Wednesday and Thursday were days of turmoil for the hard working men and women employed by New Hampshire Employment Security. Their workday included learning of public allegations that their most senior management, Commissioner Tara Reardon and Deputy Commissioner Darrell Gates had not only breached the State’s nepotism policies, but also committed fraud against the very system they oversee. These allegations have resulted in Commissioner Reardon stepping down from her position and Deputy Commissioner Gates is under paid suspension. We know the shocking effect this has on the workforce.
The allegations involve nepotism and the daughters of Reardon and Gates serving as summer interns at NHES; special treatment; extended internships, some over two years; receiving unemployment benefits; and abuse of power to benefit their children.
Like scandals of the past, the allegations are under investigation and judgement will be deferred until the appropriate process is completed. Regardless, we acknowledge the difficulty NHES SEA members must be having in their workplace at this time. We commend the rank and file for their ability to continue to serve the citizens of this state well by helping those who are in need of the support of their department. Further we recognize this is not the first time in recent years that Senior Management of the Department has left under investigation. Reardon replaced Richard Brothers, who was not reappointed by Governor Lynch, after Brothers allegedly filed fraudulent travel vouchers.
Last summer, during the time the girls were interning, dozens of NHES employees were laid off due to a drop in unemployment claims. The young interns were moved to units that were not affected by this. At the time, Diana Lacey, SEA President, flanked by NHES members and SEA staff in a consult with Reardon, Gates, Riccio and two other NHES senior management staff addressed the nepotism issue. Lacey said “This is bad for the workforce. It’s demoralizing when you’re laying off people with dozens or decades of years of service and you’re moving summer interns around to prevent them from layoff.” At the time, Lacey and NHES members present knew only of Gates’ daughter. Reardon never revealed her daughter was one of those interns.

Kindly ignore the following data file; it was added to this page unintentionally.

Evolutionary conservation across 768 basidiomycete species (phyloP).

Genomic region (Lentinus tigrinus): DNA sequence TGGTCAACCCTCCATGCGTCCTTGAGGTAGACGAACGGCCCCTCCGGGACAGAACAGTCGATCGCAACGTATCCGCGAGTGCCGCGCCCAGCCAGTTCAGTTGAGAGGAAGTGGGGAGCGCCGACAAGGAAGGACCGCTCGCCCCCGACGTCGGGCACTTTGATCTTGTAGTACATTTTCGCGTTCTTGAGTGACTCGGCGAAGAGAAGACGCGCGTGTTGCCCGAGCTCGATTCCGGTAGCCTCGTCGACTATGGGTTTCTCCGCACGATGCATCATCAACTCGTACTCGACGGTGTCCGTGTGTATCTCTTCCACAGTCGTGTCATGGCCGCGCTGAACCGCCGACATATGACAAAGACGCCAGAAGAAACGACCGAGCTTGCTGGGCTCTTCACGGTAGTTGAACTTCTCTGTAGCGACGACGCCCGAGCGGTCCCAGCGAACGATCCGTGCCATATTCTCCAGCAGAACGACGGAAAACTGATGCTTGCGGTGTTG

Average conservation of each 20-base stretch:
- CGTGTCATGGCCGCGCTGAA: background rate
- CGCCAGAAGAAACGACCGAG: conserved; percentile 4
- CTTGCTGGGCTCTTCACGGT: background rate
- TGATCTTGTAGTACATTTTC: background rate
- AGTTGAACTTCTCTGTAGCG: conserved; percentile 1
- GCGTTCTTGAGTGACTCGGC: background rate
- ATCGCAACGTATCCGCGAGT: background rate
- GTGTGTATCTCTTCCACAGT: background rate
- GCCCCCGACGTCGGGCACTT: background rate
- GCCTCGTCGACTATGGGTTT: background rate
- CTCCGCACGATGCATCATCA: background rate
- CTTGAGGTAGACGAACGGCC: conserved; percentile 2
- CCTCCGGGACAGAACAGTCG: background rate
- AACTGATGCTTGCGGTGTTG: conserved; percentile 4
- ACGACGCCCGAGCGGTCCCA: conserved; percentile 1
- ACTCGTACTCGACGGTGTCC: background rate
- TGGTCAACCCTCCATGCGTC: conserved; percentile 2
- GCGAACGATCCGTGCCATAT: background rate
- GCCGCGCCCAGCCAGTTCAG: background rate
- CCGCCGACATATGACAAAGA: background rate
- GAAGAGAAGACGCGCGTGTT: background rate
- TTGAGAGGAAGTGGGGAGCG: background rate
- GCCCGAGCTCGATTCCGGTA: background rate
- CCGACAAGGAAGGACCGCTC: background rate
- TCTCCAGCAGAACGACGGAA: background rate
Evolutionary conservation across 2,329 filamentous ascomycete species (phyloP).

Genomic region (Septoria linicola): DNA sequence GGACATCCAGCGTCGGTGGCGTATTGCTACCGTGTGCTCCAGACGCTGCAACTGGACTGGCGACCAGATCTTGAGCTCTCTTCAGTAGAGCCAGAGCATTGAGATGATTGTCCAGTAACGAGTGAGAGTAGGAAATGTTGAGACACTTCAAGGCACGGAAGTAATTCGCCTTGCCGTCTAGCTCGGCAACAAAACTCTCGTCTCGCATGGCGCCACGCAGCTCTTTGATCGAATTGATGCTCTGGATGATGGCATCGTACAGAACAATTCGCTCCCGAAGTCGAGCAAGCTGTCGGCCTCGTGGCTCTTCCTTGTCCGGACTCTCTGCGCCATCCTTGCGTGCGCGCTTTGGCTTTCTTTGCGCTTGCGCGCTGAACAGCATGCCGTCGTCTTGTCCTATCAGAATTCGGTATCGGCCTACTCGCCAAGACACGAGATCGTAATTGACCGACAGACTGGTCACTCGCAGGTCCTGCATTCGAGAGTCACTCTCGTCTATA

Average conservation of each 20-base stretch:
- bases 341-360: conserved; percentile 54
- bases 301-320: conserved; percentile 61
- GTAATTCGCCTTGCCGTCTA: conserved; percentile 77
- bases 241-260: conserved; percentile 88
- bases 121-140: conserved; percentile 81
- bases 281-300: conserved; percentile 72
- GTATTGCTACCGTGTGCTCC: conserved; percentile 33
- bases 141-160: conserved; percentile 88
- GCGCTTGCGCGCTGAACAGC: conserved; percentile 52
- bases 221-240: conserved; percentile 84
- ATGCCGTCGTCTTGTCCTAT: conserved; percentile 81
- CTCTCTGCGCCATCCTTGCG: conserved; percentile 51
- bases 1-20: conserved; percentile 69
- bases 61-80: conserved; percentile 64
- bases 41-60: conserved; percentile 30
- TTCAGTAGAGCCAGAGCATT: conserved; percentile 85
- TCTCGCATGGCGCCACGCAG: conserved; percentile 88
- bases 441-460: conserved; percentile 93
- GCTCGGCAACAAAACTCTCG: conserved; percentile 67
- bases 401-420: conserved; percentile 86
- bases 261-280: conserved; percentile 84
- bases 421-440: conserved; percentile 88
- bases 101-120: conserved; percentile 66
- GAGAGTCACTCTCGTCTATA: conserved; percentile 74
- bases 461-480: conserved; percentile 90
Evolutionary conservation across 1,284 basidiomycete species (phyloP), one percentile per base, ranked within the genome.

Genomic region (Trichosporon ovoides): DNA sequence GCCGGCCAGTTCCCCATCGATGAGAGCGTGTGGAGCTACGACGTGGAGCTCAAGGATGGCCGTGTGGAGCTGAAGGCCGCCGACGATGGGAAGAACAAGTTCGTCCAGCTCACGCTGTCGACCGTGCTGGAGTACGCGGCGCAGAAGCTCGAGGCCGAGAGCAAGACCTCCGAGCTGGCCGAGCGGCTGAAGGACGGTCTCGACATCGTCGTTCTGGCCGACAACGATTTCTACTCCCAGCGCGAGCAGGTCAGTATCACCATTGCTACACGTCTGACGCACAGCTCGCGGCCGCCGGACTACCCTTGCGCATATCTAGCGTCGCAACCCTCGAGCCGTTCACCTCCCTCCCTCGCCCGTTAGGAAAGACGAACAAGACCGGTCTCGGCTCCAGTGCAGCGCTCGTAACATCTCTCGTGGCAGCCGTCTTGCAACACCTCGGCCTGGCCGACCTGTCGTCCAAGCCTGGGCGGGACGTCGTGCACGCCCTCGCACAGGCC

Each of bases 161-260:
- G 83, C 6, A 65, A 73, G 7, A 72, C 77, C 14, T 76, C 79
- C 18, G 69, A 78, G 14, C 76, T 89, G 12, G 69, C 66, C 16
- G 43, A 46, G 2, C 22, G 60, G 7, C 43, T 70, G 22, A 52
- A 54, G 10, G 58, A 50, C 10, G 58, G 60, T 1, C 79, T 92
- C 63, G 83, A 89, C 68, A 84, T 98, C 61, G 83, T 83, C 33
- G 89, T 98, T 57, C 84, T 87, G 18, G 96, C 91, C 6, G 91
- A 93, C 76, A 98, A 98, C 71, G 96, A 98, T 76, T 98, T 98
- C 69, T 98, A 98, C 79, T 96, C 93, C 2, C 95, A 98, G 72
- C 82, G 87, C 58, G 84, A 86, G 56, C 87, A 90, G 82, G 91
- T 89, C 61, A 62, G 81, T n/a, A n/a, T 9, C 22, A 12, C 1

We are outraged by Commissioner Reardon’s statement following yesterday’s breaking news – she blamed disgruntled employees. Reardon said these employees “waged a continuous effort to create divisions within the department and undermine my leadership. They have distorted the truth and fabricated a story to cover their own failure to do their jobs in a professional and competent manner. Although the list of their disciplinary and performance issues is lengthy, confidentiality of personnel matters prevents me from publicly addressing them.” All too often executives attempt to place blame on those who have integrity enough to alert authorities to the questionable goings on within the workplace. More shocking, though, is her continued failure to recognize the negative consequences nepotism has on the workforce, which is the only thing that we know is true. NHES SEA members have complained about it for years.
We are also disappointed in the comments made by the Executive Council and Governor Lynch. Councilor Sununu and St. Hilaire both spoke of their hope that the state could find a replacement as hardworking as Reardon. Councilor Burton said Reardon had been “very responsive.” We assert it is the rank and file employees who deserve the most credit for getting NHES through the storm, then and now.
“When you are dealing with this type of situation – nepotism, a violation of policy – and perhaps worse and they’re saying, ‘but you did a great job.’ What does that tell the workforce?” Lacey said. “We suspend people without pay immediately for the slightest infraction, and yet we’re going to put agency heads on paid administrative leave for six weeks and commend them for a great job when they violate a very important ethical practice in the state.”
We stand ready to support those committed employees who care enough about the people they serve to place themselves in the hot seat – at risk of public insults like Reardon just made – when they know something is not right. This is yet another example of the solid character, professionalism and integrity of public service employees